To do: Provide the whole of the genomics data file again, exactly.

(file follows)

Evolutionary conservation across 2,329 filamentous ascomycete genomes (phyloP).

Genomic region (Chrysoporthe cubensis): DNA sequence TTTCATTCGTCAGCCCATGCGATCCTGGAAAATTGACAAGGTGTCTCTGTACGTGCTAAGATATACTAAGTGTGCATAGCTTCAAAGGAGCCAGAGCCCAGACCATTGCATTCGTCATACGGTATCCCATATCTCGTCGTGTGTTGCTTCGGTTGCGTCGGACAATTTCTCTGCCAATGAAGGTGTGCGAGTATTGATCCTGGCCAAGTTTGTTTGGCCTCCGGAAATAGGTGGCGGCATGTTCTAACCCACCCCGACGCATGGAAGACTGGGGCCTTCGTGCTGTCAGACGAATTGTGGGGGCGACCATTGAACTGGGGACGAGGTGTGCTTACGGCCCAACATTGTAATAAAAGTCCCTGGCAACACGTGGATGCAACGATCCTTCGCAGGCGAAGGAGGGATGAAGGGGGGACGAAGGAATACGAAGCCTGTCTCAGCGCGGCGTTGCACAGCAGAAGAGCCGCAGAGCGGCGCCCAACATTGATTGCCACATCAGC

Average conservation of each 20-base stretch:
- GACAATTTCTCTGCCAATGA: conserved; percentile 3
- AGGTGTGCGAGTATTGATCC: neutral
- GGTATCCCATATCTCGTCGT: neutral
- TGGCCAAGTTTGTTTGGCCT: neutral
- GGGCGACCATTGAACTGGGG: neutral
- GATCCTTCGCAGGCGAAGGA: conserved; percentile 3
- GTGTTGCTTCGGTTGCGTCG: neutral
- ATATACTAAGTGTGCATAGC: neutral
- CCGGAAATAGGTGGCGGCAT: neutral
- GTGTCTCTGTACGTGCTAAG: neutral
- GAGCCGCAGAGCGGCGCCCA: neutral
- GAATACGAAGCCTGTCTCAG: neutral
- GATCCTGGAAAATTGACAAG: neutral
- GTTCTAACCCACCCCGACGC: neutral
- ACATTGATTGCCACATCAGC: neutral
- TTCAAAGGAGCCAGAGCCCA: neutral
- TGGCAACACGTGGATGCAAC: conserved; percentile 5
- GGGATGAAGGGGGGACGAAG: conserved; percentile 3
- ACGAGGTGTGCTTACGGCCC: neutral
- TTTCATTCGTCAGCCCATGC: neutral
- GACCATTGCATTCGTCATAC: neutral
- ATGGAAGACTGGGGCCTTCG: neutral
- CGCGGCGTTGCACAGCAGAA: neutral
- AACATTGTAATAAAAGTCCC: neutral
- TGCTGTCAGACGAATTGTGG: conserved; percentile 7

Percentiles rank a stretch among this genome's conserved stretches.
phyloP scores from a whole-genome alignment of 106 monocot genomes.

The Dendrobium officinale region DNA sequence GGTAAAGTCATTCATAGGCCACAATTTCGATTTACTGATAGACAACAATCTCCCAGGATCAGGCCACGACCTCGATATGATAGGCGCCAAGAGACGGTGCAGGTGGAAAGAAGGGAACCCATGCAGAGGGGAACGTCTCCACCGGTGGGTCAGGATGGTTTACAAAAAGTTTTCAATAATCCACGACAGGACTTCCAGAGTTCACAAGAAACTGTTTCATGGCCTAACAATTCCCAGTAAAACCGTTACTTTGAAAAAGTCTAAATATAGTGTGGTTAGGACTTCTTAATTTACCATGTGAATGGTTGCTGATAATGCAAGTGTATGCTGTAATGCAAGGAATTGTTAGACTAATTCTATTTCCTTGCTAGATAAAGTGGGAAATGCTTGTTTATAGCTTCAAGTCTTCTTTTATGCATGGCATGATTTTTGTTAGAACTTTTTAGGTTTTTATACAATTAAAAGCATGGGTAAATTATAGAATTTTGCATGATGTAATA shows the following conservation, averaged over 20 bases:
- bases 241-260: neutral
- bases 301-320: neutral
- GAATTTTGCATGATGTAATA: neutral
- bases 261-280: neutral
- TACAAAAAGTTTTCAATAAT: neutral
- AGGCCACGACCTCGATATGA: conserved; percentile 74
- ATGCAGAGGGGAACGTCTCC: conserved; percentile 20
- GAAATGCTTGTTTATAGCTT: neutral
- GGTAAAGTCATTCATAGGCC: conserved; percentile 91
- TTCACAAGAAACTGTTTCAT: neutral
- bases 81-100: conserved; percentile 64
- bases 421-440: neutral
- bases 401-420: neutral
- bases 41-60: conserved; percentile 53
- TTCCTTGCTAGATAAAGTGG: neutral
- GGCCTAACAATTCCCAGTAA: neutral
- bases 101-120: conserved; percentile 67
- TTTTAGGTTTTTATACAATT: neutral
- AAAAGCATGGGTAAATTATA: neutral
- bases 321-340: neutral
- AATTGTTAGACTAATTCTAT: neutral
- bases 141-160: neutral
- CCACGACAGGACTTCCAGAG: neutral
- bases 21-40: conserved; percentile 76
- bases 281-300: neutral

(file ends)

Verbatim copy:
Evolutionary conservation across 2,329 filamentous ascomycete genomes (phyloP).

Genomic region (Chrysoporthe cubensis): DNA sequence TTTCATTCGTCAGCCCATGCGATCCTGGAAAATTGACAAGGTGTCTCTGTACGTGCTAAGATATACTAAGTGTGCATAGCTTCAAAGGAGCCAGAGCCCAGACCATTGCATTCGTCATACGGTATCCCATATCTCGTCGTGTGTTGCTTCGGTTGCGTCGGACAATTTCTCTGCCAATGAAGGTGTGCGAGTATTGATCCTGGCCAAGTTTGTTTGGCCTCCGGAAATAGGTGGCGGCATGTTCTAACCCACCCCGACGCATGGAAGACTGGGGCCTTCGTGCTGTCAGACGAATTGTGGGGGCGACCATTGAACTGGGGACGAGGTGTGCTTACGGCCCAACATTGTAATAAAAGTCCCTGGCAACACGTGGATGCAACGATCCTTCGCAGGCGAAGGAGGGATGAAGGGGGGACGAAGGAATACGAAGCCTGTCTCAGCGCGGCGTTGCACAGCAGAAGAGCCGCAGAGCGGCGCCCAACATTGATTGCCACATCAGC

Average conservation of each 20-base stretch:
- GACAATTTCTCTGCCAATGA: conserved; percentile 3
- AGGTGTGCGAGTATTGATCC: neutral
- GGTATCCCATATCTCGTCGT: neutral
- TGGCCAAGTTTGTTTGGCCT: neutral
- GGGCGACCATTGAACTGGGG: neutral
- GATCCTTCGCAGGCGAAGGA: conserved; percentile 3
- GTGTTGCTTCGGTTGCGTCG: neutral
- ATATACTAAGTGTGCATAGC: neutral
- CCGGAAATAGGTGGCGGCAT: neutral
- GTGTCTCTGTACGTGCTAAG: neutral
- GAGCCGCAGAGCGGCGCCCA: neutral
- GAATACGAAGCCTGTCTCAG: neutral
- GATCCTGGAAAATTGACAAG: neutral
- GTTCTAACCCACCCCGACGC: neutral
- ACATTGATTGCCACATCAGC: neutral
- TTCAAAGGAGCCAGAGCCCA: neutral
- TGGCAACACGTGGATGCAAC: conserved; percentile 5
- GGGATGAAGGGGGGACGAAG: conserved; percentile 3
- ACGAGGTGTGCTTACGGCCC: neutral
- TTTCATTCGTCAGCCCATGC: neutral
- GACCATTGCATTCGTCATAC: neutral
- ATGGAAGACTGGGGCCTTCG: neutral
- CGCGGCGTTGCACAGCAGAA: neutral
- AACATTGTAATAAAAGTCCC: neutral
- TGCTGTCAGACGAATTGTGG: conserved; percentile 7

Percentiles rank a stretch among this genome's conserved stretches.
phyloP scores from a whole-genome alignment of 106 monocot genomes.

The Dendrobium officinale region DNA sequence GGTAAAGTCATTCATAGGCCACAATTTCGATTTACTGATAGACAACAATCTCCCAGGATCAGGCCACGACCTCGATATGATAGGCGCCAAGAGACGGTGCAGGTGGAAAGAAGGGAACCCATGCAGAGGGGAACGTCTCCACCGGTGGGTCAGGATGGTTTACAAAAAGTTTTCAATAATCCACGACAGGACTTCCAGAGTTCACAAGAAACTGTTTCATGGCCTAACAATTCCCAGTAAAACCGTTACTTTGAAAAAGTCTAAATATAGTGTGGTTAGGACTTCTTAATTTACCATGTGAATGGTTGCTGATAATGCAAGTGTATGCTGTAATGCAAGGAATTGTTAGACTAATTCTATTTCCTTGCTAGATAAAGTGGGAAATGCTTGTTTATAGCTTCAAGTCTTCTTTTATGCATGGCATGATTTTTGTTAGAACTTTTTAGGTTTTTATACAATTAAAAGCATGGGTAAATTATAGAATTTTGCATGATGTAATA shows the following conservation, averaged over 20 bases:
- bases 241-260: neutral
- bases 301-320: neutral
- GAATTTTGCATGATGTAATA: neutral
- bases 261-280: neutral
- TACAAAAAGTTTTCAATAAT: neutral
- AGGCCACGACCTCGATATGA: conserved; percentile 74
- ATGCAGAGGGGAACGTCTCC: conserved; percentile 20
- GAAATGCTTGTTTATAGCTT: neutral
- GGTAAAGTCATTCATAGGCC: conserved; percentile 91
- TTCACAAGAAACTGTTTCAT: neutral
- bases 81-100: conserved; percentile 64
- bases 421-440: neutral
- bases 401-420: neutral
- bases 41-60: conserved; percentile 53
- TTCCTTGCTAGATAAAGTGG: neutral
- GGCCTAACAATTCCCAGTAA: neutral
- bases 101-120: conserved; percentile 67
- TTTTAGGTTTTTATACAATT: neutral
- AAAAGCATGGGTAAATTATA: neutral
- bases 321-340: neutral
- AATTGTTAGACTAATTCTAT: neutral
- bases 141-160: neutral
- CCACGACAGGACTTCCAGAG: neutral
- bases 21-40: conserved; percentile 76
- bases 281-300: neutral